Drinking a classic beer I’ve only read about: Anchor Steam Beer


One of the odd upsides to living in Bolivia for three years was its isolation (in beer terms). Which is to say, seeing a Boston Lager show up at a grocery store was enough to set off a certain thrill (that happened once, at the very end). In the meantime, I had plenty of access to the internet and many ebooks, so there’s plenty of places to learn and read about the various beers of the world, even if it was almost impossible to get my hands on any of them locally.

So upon returning to the US, I’m in an interesting spot where I’ve read and learned about a number of beers wherein the closest I’ve come to actually trying them is when I tried to clumsily replicate it at home with very limited and often home-made ingredients. That said, I’m going to try and make the most out of savoring the opportunity to try some of these beers I’ve seen highlighted but never gotten my hands on over the next few months and make a bit of series out of it.

Up first, Anchor Steam Beer. I had someone bring down a Wyeast California Lager packet sometime back in 2013, I think, and gave it to a friend. Unfortunately, infection got into everything and I was never able to actually replicate the venerable Californian godfather of modern American beer.*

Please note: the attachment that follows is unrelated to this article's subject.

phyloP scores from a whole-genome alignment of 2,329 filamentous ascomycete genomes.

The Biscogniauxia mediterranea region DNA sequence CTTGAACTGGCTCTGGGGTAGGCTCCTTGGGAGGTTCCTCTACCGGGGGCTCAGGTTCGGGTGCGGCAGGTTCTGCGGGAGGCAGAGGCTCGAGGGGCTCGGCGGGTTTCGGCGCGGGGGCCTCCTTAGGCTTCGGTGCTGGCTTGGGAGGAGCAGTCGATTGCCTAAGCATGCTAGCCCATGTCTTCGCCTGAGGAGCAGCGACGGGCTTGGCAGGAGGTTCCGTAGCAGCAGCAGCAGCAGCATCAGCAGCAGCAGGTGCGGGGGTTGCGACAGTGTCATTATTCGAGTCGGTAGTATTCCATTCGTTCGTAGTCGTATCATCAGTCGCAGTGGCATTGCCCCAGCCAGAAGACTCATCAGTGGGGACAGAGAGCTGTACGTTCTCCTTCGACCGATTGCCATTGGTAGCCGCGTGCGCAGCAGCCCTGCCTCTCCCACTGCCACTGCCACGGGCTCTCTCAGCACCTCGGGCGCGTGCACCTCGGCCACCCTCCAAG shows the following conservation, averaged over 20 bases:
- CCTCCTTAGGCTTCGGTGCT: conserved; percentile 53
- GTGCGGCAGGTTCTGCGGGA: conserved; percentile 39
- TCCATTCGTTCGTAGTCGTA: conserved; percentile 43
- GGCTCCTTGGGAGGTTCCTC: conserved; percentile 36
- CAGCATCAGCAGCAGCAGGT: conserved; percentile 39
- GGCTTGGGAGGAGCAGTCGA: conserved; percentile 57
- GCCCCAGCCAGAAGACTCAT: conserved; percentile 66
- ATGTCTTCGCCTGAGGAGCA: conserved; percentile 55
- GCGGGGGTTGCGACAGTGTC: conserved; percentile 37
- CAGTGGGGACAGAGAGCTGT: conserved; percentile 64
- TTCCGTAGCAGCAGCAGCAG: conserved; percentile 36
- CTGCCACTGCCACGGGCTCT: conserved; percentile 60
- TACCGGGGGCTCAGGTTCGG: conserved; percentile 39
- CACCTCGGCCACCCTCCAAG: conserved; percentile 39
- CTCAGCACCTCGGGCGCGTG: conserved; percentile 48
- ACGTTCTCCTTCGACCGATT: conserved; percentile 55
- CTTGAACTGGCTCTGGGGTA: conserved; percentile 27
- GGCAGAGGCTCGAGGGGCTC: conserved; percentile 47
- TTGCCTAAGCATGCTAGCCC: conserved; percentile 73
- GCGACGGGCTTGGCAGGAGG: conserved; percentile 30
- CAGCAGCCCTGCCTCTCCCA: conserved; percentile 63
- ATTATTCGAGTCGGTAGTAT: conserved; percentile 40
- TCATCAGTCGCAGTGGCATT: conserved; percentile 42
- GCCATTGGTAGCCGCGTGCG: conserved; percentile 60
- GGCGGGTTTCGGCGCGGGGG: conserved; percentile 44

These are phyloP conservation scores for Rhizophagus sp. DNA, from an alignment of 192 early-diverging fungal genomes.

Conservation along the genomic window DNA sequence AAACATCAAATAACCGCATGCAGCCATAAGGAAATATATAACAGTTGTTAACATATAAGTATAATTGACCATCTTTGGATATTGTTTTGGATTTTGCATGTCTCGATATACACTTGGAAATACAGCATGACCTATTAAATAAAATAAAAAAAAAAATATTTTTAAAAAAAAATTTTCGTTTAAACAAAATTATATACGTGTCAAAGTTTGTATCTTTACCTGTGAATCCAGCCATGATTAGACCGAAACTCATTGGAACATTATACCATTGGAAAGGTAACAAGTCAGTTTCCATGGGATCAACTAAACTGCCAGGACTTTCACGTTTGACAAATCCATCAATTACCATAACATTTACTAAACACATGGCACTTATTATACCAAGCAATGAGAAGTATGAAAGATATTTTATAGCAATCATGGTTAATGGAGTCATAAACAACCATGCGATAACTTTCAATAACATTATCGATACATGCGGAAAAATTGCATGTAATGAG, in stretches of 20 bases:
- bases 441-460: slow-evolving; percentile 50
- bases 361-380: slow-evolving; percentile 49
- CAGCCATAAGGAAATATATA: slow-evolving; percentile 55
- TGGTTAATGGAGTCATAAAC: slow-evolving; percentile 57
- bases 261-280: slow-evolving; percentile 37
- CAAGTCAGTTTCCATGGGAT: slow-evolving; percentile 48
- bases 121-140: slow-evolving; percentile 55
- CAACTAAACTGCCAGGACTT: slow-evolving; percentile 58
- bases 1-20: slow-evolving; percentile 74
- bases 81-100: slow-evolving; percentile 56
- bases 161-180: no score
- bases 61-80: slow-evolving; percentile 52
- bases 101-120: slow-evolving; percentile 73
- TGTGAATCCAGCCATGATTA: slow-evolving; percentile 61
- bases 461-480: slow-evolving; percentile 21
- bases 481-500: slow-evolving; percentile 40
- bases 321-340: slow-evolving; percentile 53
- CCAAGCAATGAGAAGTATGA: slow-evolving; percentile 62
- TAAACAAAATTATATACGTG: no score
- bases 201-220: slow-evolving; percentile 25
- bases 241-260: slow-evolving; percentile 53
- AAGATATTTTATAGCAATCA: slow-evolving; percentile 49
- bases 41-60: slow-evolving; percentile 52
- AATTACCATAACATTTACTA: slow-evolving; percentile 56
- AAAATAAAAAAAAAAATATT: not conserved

Sitting down to a dinner of falafel sandwiches at the in-laws, this beer smells of fresh leather, like the new belt I recently brought home from the store. It tastes of malt and baked pear cobbler. As it hits the tongue, the resinous cedar hops coat it and bring to minds memories of childhood summers, sitting at Birch Bay watching a sunset, or camping in the Cascades. It gives way to a full mouth of rich malt that meets those memories to deliver a most comforting feeling.

This is a beer to have on hand at all times.


Truthfully, I did once try this back in 2009 or so, but my pitifully novice taste buds rejected it outright. Based on my reaction this time, the lupulin shift is clearly a true phenomena.

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